Finally! I’m getting out of the house and going to the beach. I’ve knitted my way through quarantine, making 3 cardigans, an intricately patterned lace scarf, and a fun mosaic shawl. I’ve made a good-sized dent in my yarn stash and filled it up again with summery yellows, oranges, and taupe colored cotton and linen skeins. 

So why am suddenly perplexed as to which yarns to pack for a trip to the beach? Travel poses certain challenges to one’s knitting life. You certainly don’t want to find yourself hundreds of miles from your yarn stash, needing that one more skein to finish a project. Worse yet, you don’t want to find yourself with several days of vacation left and nothing left to knit. On the other hand, you really don’t want to drag everything skein you own to the beach, taking up precious room in your suitcase, only to find you didn’t even touch most of the yarn you took.

What to pack to knit at the beach?  After switching off umpteen items in and out of my suitcase, here’s what I’ve finally settled on:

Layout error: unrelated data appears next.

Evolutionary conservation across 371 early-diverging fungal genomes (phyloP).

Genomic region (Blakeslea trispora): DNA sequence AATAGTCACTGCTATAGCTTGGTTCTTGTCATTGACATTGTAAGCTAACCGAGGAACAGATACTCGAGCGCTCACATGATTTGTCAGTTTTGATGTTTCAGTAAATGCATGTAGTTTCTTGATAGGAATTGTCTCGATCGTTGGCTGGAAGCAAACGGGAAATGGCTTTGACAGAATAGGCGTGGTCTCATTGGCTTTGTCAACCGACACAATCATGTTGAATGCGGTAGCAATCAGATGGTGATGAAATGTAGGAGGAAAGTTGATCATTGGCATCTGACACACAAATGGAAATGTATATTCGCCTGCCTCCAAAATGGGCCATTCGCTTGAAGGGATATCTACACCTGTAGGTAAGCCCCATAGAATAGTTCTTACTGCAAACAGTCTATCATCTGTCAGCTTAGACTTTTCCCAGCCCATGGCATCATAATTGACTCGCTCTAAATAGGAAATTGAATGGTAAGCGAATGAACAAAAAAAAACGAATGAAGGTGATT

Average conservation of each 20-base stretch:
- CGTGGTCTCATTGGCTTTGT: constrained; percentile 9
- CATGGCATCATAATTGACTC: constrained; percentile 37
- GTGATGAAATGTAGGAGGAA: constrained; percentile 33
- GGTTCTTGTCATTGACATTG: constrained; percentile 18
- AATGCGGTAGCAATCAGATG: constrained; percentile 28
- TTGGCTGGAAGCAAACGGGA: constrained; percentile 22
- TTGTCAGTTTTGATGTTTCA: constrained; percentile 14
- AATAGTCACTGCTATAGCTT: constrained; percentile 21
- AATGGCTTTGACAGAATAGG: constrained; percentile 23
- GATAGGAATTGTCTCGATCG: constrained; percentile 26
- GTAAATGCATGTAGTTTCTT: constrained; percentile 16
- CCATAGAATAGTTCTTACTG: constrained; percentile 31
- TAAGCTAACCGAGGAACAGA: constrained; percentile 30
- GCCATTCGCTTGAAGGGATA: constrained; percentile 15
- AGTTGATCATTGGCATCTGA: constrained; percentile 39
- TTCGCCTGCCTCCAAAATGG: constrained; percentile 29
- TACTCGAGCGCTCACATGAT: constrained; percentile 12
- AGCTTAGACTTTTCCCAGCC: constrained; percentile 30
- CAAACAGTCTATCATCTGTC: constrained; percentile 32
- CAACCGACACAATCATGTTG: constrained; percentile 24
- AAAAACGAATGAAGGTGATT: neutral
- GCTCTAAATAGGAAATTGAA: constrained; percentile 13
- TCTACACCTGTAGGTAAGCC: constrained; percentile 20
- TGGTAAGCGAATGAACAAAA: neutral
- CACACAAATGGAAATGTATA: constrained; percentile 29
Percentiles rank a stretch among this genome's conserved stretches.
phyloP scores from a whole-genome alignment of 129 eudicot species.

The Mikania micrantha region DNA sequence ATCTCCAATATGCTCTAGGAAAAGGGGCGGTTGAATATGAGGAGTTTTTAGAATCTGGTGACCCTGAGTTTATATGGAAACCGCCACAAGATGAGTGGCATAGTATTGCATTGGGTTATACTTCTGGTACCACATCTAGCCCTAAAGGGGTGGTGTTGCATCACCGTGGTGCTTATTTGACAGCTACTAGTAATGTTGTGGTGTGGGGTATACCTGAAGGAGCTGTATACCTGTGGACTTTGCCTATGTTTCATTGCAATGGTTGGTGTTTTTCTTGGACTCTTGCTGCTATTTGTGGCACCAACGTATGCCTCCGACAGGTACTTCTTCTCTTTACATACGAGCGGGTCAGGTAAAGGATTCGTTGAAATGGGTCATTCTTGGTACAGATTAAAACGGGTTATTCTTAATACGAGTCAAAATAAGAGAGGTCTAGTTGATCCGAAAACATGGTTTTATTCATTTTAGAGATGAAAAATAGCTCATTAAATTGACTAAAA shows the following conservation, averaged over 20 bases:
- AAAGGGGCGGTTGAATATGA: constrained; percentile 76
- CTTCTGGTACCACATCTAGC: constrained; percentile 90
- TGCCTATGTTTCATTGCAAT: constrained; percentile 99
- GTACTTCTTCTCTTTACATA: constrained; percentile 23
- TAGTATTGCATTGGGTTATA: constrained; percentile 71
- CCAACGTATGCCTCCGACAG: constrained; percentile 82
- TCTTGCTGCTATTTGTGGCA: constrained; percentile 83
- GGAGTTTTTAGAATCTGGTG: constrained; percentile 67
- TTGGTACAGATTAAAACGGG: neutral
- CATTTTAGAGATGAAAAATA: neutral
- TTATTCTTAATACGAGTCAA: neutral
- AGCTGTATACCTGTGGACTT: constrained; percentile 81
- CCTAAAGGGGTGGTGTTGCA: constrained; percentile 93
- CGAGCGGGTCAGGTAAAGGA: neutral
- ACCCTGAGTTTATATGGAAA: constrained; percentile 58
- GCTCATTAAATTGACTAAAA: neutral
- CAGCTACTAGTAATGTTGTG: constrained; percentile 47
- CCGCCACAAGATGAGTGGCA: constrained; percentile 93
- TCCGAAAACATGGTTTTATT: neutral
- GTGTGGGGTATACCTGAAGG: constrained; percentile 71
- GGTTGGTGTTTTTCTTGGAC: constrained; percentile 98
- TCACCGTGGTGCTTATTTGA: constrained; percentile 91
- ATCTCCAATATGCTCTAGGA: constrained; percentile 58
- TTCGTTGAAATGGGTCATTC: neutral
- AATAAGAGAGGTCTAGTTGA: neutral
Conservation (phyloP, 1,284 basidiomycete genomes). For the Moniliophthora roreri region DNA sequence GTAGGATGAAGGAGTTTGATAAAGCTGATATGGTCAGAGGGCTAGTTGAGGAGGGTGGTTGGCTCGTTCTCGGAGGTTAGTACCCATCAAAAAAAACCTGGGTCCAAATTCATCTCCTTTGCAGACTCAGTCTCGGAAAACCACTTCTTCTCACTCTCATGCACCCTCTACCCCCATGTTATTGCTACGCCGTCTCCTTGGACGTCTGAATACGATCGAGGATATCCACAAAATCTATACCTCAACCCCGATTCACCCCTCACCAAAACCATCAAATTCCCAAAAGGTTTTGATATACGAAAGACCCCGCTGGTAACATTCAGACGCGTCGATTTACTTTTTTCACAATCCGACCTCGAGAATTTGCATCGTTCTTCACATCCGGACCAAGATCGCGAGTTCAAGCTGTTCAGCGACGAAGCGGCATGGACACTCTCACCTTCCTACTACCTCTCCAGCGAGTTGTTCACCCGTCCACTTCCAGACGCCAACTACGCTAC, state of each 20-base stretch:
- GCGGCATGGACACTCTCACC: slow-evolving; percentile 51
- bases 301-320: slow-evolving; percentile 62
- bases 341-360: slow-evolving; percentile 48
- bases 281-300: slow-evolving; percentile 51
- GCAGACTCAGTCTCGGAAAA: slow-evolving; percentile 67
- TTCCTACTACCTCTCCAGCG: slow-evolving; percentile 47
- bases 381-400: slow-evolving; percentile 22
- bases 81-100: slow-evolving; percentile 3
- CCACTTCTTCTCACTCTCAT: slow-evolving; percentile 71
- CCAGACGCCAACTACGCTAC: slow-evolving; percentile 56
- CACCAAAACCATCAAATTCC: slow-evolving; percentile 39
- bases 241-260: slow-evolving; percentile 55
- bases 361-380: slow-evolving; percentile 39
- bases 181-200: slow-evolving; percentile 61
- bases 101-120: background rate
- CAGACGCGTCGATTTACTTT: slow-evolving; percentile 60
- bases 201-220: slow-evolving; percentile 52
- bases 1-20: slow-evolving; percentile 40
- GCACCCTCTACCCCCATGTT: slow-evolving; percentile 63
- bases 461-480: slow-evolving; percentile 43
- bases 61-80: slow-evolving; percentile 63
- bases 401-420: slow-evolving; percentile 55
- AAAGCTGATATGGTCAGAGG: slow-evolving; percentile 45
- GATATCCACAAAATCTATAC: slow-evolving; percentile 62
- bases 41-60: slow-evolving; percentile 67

• A small cosmetic bag of tools (scissors, tape measure, tapestry needle, stitch markers)
  • Inexpensive cotton yarn. With so much illness everywhere, I want to be able to wash my project when finished. If it gets stained en route, no big deal.
  • Easy projects. I have in mind to sit under an umbrella and mindlessly knit, possibly while listening to an audio book. I don’t want to think.
  • Projects I Can Wear or Use While on Vacation. There’s nothing more fulfilling than immediately wearing or using something you’ve just knitted. I’ve packed yarn to make a loose beach cover-up and coasters to use under cold drinks while lounging in the sun. 

What did I leave at home? The expensive wool yarn imported from South America is staying home, safe and sound from getting lost or destroyed. I also talked myself out of taking projects using advanced techniques that would take my attention away from family and friends. And the sheer number of projects has dropped as I pack. Though I like to be prepared, I know I realistically won’t go through more than two – possibly three – knitting projects during the entire vacation.

What’s your go-to knitting supplies for beach vacations???

Safe Travels this Summer, Cindy

Cynthia Coe is the author of The Prayer Shawl Chronicles, a collection of interrelated short stories about knitters and those they meet through knitting and sharing prayer shawls. Available in e-book for US $4.99 and in paperback for $14.99. Read it for free if you have Kindle Unlimited.

The End of the Knitting World as We Know It?